Arpillera from the 1970s, Chile.

Hornos de Lonquén / Lime kilns of Lonquén

Chilean arpillera, Anonymous, c1979

Photo Tony Boyle, © Conflict Textiles

Caren Garfen

From ‘Selection’, Caren Garfen

From ‘Shattered Dreams’ Caren Garfen

“Fragments’ Caren Garfen

“Fragments’ Caren Garfen

‘Fragments’, Caren Garfen

A Feeling of Sorrow Script

 

Welcome to the second series of Haptic and Hue’s Tales of Textiles. I’m Jo Andrews, a handweaver interested in how all kinds of cloth speaks to us and the impact it has on our lives.

 

Each of the episodes in this series takes an emotion and unravels how we express it in textiles. This episode is called a Feeling of Sorrow – and it’s about how we deal with the deep and difficult emotions that grief brings. It looks at the unrecognised and often unarticulated comfort that textiles can give us in this process. It also deals with remembering people who have lost their lives in political violence, how we commemorate huge events like the Holocaust and how we might use textiles to memorialise those lost in the pandemic.

 

This is not for everyone and please don’t listen if this distresses you. But sorrowing is a profound human emotion – one that we will all experience in our lives and textiles can play an important role in helping us to do this.

 

My father died in 2016 just before his 96th birthday. So, you know, he’d had a long life and he was, it was sad, but not, you know, not unexpected. And so I’d taken his shirts because I just thought, well, I’m the sort of keeper of everything really. I, in the family, it’s not that I like clutter. I don’t like throwing things away. So I took, I’ve kept the shirts.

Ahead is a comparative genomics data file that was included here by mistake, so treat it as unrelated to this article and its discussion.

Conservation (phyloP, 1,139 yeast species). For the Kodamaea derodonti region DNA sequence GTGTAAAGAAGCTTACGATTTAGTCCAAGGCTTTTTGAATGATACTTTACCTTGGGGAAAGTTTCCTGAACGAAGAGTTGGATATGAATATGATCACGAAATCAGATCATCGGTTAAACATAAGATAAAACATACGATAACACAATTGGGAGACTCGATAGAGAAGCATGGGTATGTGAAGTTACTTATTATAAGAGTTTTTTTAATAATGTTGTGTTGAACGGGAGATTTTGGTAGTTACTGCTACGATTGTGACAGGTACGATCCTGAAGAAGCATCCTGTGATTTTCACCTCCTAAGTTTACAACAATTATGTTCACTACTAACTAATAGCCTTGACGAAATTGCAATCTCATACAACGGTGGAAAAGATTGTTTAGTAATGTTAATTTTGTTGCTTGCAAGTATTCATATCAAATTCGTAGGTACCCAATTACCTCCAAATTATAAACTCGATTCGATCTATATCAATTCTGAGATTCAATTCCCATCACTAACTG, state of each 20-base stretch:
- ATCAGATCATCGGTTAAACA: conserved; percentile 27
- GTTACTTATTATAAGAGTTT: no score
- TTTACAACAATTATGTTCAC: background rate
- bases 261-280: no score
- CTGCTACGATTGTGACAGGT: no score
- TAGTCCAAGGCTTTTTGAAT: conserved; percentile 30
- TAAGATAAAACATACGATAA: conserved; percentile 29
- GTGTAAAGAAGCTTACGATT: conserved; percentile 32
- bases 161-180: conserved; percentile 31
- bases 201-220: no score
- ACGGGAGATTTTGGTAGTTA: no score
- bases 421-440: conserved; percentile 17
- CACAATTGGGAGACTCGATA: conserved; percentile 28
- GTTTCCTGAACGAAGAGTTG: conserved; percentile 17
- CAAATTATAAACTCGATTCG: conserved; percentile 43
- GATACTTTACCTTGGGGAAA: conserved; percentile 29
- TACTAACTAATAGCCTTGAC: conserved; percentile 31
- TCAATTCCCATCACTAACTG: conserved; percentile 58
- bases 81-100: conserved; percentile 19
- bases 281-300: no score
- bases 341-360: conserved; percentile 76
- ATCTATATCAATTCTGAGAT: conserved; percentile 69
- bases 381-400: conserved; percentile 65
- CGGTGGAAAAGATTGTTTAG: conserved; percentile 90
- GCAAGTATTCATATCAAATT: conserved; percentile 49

That’s Judith Staley talking about her Dad, Vern. His shirts were pretty special.

 

We sort of bought my dad’s shirts latterly in the last 15, 20 years of his life. I suppose the one sister in particular always chose him a lovely shirt for Christmas. So it became part of him. And I think it was, he liked them because they were gifts from his daughters. And he was, he was a real family man. He is a very gentle man. He loved loved his family, loved nature, animals, children. And so I think he, the shirts were because it, he, he liked them because they were gifts from, from us, but it became very part parts of him, you know, that it was, and he had to have a top pocket to put his hearing aid in.

 

Judith is the founder of a remarkable movement called Sewover50, which is a gathering place for people of all backgrounds who sew and make their own clothing. I have no doubt that was it to become a political party it would take over the world. It has just celebrated its 30,000th follower. But even though Judith has all the sewing skills, it took her time to decide what she could make from the shirts for her three sisters.